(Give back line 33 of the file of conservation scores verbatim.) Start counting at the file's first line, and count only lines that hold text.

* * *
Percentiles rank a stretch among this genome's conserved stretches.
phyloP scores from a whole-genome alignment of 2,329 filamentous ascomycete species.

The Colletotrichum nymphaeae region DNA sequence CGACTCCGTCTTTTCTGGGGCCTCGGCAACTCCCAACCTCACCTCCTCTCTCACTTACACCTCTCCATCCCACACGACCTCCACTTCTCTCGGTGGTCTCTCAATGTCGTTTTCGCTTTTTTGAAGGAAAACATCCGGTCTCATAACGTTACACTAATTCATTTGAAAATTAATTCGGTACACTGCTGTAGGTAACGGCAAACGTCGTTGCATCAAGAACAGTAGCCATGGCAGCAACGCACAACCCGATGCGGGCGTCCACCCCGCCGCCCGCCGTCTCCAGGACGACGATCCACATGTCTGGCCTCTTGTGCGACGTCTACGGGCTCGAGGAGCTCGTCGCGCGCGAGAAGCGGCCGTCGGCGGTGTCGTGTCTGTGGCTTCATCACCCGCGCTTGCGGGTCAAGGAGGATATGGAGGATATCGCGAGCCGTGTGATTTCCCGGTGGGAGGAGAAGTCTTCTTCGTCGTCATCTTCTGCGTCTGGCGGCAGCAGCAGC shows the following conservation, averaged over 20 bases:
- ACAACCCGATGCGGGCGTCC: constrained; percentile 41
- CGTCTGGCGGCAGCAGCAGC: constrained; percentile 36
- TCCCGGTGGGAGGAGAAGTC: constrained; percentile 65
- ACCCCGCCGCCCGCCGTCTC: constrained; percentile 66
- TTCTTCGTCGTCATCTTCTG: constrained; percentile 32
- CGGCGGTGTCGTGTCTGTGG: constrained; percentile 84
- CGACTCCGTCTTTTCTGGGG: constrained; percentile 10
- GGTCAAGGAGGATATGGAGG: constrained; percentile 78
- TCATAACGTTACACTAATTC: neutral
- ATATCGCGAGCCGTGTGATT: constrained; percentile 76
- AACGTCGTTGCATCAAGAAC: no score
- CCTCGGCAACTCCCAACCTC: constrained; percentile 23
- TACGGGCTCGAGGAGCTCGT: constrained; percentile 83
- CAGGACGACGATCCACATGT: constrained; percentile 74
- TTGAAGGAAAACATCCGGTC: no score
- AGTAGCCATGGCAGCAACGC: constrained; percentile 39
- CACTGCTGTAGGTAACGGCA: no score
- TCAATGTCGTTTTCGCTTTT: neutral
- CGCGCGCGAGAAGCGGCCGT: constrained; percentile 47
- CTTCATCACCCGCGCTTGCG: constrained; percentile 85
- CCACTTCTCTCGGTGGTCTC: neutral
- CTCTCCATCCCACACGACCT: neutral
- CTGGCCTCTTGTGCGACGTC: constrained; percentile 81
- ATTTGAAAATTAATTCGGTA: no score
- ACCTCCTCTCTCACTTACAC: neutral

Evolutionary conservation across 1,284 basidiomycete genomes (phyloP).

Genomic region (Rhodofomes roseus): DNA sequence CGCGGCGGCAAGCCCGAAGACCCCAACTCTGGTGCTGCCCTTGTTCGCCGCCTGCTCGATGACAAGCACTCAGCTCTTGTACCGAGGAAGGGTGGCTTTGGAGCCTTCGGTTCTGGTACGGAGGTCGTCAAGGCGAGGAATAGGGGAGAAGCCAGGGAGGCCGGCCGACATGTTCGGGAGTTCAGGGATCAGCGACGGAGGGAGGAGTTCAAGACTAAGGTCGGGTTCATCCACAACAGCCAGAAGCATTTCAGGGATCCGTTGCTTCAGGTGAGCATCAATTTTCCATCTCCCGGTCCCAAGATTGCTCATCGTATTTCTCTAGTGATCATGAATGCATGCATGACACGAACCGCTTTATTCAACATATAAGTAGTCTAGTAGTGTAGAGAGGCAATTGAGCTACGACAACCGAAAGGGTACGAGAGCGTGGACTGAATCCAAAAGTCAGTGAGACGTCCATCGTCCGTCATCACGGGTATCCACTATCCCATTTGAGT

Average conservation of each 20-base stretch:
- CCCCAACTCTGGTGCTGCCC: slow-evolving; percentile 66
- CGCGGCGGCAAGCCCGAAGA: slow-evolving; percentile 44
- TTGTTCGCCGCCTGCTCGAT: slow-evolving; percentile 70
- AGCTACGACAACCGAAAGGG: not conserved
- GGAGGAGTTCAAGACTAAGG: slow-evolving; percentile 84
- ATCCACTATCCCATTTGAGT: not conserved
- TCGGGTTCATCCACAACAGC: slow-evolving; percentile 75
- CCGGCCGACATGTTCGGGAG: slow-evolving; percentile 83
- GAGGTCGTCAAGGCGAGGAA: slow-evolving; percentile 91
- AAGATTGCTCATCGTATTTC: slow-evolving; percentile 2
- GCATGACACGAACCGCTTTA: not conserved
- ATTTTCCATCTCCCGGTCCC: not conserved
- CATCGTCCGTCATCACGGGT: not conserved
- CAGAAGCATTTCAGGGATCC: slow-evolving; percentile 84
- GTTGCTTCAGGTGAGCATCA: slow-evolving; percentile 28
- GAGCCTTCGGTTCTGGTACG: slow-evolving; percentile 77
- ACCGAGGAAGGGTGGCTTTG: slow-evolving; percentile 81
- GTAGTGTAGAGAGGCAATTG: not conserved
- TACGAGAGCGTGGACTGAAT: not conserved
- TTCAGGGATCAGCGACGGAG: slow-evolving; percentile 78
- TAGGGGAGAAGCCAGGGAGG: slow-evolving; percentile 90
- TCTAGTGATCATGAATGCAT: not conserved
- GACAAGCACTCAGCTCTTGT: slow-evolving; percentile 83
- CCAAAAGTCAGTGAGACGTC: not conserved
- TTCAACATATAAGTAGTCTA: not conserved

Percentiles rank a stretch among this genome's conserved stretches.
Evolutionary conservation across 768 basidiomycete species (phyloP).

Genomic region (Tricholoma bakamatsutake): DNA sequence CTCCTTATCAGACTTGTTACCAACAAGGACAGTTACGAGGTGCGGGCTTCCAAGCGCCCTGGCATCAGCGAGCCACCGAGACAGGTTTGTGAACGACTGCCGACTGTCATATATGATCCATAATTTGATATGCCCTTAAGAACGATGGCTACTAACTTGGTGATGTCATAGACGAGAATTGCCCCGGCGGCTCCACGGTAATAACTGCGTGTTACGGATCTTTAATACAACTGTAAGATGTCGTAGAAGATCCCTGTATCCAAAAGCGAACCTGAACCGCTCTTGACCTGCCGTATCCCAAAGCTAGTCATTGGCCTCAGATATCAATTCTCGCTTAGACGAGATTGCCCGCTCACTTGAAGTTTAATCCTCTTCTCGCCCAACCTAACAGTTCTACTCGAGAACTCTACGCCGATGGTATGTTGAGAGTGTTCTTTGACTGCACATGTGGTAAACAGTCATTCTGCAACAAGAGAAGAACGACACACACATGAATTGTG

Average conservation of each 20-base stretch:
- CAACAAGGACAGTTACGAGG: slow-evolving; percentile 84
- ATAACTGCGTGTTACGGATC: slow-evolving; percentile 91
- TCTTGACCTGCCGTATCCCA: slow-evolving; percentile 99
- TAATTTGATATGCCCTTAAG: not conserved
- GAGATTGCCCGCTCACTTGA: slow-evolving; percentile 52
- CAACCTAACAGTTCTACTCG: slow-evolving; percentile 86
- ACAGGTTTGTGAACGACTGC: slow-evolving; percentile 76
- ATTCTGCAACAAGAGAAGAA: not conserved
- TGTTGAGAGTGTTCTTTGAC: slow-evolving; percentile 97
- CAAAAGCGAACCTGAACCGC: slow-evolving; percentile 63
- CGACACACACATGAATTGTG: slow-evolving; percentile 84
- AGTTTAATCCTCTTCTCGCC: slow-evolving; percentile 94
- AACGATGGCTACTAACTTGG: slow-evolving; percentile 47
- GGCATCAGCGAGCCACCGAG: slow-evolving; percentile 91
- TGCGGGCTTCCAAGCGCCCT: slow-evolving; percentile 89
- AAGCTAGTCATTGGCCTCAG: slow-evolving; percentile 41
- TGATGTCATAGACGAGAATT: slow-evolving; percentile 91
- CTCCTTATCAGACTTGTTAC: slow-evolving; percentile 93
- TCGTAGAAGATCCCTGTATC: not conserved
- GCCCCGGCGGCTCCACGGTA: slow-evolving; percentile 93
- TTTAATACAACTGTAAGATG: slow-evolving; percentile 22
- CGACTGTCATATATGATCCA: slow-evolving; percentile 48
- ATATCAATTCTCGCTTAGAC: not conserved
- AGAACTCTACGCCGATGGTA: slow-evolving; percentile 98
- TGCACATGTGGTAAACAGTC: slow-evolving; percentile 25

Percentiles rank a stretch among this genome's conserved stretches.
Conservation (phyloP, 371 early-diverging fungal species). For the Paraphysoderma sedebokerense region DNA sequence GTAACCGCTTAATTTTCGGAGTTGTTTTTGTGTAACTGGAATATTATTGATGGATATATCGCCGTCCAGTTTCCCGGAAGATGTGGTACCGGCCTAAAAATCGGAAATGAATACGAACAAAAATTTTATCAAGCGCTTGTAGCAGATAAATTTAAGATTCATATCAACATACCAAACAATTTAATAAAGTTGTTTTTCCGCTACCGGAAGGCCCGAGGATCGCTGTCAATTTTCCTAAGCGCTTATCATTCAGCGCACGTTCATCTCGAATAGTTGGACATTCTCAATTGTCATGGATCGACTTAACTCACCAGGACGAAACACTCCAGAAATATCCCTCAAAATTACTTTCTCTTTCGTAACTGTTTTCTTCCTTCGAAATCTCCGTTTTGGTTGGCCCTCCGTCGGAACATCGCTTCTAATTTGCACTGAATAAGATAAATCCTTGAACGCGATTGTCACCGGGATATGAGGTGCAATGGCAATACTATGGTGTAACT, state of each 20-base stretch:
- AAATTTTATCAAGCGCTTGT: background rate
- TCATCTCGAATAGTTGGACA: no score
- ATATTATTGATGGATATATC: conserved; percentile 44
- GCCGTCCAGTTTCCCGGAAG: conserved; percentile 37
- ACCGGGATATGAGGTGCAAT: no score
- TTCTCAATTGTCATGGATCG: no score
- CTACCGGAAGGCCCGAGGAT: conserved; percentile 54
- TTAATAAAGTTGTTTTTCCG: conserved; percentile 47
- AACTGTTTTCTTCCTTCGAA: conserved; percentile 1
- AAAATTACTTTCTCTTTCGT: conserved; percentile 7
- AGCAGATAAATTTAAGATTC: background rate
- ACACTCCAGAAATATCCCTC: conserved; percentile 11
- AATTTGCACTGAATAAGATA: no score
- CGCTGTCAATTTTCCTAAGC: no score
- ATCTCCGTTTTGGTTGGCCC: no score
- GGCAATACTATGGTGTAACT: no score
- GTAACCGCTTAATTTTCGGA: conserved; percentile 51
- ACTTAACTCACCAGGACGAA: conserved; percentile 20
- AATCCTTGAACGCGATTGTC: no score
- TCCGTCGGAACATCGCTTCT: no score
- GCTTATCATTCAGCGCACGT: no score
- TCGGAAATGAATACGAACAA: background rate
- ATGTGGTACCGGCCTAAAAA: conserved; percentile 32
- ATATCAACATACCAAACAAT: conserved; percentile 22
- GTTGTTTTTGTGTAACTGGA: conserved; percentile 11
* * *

- CGCGGCGGCAAGCCCGAAGA: slow-evolving; percentile 44